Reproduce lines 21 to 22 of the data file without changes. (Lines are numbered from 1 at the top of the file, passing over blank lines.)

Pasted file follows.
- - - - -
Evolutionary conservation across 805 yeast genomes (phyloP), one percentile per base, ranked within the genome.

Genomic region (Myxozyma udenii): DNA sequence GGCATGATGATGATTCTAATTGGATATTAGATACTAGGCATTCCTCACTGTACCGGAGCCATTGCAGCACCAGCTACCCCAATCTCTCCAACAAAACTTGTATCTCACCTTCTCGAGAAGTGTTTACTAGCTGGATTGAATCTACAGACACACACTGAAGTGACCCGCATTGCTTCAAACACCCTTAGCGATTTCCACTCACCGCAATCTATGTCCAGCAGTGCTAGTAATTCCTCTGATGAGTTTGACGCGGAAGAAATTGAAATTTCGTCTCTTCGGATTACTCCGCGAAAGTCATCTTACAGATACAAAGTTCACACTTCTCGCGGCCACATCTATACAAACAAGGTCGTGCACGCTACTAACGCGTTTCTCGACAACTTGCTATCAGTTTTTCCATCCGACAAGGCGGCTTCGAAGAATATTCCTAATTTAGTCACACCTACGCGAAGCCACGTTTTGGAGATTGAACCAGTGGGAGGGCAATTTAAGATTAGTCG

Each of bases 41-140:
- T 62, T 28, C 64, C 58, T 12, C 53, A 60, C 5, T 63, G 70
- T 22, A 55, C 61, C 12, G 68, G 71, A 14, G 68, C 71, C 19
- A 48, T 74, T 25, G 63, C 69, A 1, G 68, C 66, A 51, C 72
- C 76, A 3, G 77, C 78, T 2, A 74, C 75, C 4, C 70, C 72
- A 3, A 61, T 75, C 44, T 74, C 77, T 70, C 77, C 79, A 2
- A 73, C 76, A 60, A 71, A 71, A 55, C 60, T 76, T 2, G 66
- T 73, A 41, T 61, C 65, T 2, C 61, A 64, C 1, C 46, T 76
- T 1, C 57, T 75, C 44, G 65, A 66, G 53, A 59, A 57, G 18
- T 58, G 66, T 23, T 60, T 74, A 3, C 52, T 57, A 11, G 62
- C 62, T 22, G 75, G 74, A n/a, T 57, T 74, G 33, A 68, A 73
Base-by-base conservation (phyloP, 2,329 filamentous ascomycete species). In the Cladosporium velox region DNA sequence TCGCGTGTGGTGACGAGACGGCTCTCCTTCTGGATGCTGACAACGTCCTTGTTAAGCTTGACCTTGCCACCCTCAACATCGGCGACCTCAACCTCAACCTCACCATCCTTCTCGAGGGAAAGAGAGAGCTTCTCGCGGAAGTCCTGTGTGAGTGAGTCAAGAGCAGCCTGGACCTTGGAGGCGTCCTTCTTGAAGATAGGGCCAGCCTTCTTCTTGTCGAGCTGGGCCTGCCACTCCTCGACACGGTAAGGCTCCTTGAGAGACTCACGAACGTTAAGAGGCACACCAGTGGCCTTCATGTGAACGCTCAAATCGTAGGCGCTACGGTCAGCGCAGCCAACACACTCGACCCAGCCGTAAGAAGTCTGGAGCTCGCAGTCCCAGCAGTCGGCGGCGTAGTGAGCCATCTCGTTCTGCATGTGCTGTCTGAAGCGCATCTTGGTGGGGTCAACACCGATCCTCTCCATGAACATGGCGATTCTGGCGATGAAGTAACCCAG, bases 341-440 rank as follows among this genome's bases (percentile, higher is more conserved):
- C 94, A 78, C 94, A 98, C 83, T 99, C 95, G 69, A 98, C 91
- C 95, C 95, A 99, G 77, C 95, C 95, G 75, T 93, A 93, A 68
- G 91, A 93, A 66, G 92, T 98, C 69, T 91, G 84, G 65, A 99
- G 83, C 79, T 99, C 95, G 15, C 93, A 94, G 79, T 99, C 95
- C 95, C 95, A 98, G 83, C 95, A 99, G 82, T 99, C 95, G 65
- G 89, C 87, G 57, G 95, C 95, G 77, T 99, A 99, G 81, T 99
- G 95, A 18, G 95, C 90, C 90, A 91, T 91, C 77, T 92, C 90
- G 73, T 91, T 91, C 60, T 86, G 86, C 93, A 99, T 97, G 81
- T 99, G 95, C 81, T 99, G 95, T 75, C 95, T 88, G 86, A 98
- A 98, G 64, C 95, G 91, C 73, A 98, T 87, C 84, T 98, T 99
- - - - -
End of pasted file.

- G 95, A 18, G 95, C 90, C 90, A 91, T 91, C 77, T 92, C 90
- G 73, T 91, T 91, C 60, T 86, G 86, C 93, A 99, T 97, G 81